It was in the summer of 2002 that the superhero film genre finally entered it’s Golden Age (or Silver Age for some). X-Men had come out two years before to positive acclaim and, most importantly, in the box-office. It wasn’t until Sam Raimi released the first in what would be his trilogy in the Spider-Man film franchise that superhero comic book films became the power in Hollywood it remains to this day. The first film from Raimi easily captured the pulp and campy sensibilities of the source material and for an origin story film it was done quite well in that it introduced the titular character and what made him tick. In 2004, Raimi and company released what many consider the best comic book film with Spider-Man 2. The film brought a level of Greek tragedy to the fun of the first film and it definitely brought one of the best realized comic book villains on film with Alfred Molina as Dr. Octopus. Then the franchise hit a major bump in 2007 with Raimi third entry in the franchise with the bloated Spider-Man 3.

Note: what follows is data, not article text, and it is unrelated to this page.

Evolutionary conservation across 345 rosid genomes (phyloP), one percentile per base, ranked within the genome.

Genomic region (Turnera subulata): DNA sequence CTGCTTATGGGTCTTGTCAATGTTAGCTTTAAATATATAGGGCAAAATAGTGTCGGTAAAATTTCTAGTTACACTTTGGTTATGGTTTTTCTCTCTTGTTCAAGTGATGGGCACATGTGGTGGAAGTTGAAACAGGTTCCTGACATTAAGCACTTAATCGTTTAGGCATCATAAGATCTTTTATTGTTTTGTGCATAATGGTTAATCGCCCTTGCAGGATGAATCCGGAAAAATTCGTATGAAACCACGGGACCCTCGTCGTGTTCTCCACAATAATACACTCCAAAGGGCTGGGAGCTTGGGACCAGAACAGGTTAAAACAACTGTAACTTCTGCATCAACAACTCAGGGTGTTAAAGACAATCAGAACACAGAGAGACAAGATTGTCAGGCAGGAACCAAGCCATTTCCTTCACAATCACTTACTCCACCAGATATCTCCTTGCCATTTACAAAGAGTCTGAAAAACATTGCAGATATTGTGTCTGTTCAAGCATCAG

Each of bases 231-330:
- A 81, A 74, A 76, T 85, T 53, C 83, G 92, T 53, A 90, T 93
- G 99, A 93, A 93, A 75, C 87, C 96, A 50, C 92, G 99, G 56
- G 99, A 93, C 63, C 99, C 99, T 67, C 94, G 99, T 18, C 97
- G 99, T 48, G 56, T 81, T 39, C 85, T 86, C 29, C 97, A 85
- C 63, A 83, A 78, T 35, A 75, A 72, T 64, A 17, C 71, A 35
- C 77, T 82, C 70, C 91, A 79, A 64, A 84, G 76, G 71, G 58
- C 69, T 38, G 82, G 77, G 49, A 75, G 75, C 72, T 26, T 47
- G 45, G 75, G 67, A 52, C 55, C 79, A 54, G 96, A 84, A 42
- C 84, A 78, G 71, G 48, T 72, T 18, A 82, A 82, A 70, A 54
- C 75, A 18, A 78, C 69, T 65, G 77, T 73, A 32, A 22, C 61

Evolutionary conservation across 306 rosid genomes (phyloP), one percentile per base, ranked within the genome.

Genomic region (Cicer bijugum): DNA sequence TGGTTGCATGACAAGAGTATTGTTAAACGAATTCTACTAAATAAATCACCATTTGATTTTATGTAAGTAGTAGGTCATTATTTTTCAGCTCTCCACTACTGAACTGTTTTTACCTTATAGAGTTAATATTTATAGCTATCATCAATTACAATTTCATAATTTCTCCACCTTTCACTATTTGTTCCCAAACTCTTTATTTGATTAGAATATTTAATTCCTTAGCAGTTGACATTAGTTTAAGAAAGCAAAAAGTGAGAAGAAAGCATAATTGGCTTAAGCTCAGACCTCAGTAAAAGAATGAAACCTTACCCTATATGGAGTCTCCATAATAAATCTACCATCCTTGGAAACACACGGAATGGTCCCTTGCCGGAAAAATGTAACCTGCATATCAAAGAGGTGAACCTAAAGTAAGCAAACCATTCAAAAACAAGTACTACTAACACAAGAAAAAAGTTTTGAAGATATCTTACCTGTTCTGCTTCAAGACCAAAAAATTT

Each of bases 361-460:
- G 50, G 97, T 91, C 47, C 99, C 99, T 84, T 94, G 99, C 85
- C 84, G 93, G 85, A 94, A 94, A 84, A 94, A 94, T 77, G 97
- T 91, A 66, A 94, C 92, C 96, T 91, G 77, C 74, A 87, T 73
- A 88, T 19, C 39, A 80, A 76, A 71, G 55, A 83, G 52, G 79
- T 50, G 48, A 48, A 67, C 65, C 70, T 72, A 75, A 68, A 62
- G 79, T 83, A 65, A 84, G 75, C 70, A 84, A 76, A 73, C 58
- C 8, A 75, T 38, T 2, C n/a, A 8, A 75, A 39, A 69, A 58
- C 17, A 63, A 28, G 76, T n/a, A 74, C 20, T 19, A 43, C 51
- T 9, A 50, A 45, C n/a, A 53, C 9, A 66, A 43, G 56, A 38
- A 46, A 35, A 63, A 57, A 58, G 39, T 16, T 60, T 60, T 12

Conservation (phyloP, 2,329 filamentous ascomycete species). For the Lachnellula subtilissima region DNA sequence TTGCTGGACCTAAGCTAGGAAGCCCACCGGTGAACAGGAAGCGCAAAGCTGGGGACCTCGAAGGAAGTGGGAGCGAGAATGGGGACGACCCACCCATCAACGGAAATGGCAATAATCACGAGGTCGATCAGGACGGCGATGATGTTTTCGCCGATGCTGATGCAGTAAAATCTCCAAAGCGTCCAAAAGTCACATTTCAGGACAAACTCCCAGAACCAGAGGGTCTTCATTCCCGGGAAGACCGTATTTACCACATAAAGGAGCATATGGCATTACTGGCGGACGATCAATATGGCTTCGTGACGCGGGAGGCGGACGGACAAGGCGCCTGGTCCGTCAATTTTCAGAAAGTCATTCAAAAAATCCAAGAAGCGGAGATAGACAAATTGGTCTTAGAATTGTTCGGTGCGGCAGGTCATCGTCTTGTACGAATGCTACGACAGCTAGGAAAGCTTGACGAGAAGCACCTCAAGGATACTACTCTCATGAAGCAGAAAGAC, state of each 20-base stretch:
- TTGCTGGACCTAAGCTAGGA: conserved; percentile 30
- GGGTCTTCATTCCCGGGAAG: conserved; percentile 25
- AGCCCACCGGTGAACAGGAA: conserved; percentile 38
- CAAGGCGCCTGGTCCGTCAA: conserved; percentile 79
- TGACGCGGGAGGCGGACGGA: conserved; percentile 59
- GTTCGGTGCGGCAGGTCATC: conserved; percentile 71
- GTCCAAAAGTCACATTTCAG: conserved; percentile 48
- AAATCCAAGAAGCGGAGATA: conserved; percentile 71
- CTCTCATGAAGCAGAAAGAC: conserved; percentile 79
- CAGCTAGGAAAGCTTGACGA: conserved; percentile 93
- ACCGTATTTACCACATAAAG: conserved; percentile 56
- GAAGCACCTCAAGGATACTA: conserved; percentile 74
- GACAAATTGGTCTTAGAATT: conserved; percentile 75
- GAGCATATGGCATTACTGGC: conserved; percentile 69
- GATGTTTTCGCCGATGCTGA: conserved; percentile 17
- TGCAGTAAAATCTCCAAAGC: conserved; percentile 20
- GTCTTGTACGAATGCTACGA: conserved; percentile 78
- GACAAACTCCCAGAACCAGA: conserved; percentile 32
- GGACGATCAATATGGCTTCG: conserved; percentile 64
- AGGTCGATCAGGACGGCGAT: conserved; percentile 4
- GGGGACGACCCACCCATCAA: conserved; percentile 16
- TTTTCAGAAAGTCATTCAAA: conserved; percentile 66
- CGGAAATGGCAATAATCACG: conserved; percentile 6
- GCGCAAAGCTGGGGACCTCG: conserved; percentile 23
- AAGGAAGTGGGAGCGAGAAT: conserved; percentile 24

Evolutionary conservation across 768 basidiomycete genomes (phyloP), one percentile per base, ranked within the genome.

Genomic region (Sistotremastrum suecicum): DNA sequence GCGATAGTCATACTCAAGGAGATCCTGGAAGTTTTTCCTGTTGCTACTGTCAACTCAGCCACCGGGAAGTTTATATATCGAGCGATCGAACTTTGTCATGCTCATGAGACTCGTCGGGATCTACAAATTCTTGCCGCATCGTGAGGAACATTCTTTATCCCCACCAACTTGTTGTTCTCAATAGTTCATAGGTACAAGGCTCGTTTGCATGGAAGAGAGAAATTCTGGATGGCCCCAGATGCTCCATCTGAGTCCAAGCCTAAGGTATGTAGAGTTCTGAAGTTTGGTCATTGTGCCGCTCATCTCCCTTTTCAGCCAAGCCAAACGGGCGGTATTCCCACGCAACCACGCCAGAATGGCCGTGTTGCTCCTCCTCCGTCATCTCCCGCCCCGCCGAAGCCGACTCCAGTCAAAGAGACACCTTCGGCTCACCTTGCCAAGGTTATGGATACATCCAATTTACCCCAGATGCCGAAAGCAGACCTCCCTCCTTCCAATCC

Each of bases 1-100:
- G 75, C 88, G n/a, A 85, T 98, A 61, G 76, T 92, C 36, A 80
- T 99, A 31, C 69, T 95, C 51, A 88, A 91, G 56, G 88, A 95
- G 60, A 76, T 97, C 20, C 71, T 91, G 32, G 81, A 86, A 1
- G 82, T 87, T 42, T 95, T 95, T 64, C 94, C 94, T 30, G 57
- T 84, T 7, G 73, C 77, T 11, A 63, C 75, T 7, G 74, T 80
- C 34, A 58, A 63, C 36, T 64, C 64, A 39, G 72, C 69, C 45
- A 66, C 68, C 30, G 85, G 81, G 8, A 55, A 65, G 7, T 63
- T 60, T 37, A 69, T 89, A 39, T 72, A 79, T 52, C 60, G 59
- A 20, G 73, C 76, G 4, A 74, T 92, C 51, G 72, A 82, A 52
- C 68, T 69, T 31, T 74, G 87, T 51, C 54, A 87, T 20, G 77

Sony Pictures, who owned the film rights to the Spider-Man franchise, were so quick to churn out a fourth film, but in doing so lost the filmmaker and cast that made the trilogy happen. In the studios’ thinking they needed to get a fourth film up and running in order to keep the rights to the film from reverting back to Marvel and Disney. So, out goes Sam Raimi, Tobey Maguire and Kirsten Dunst and in comes Marc Webb, Andrew Garfield and Emma Stone. Instead of getting Spider-Man 4 we get The Amazing Spider-Man which doesn’t continue what Raimi had established with the first three films, but reboots the franchise all the way to the beginning.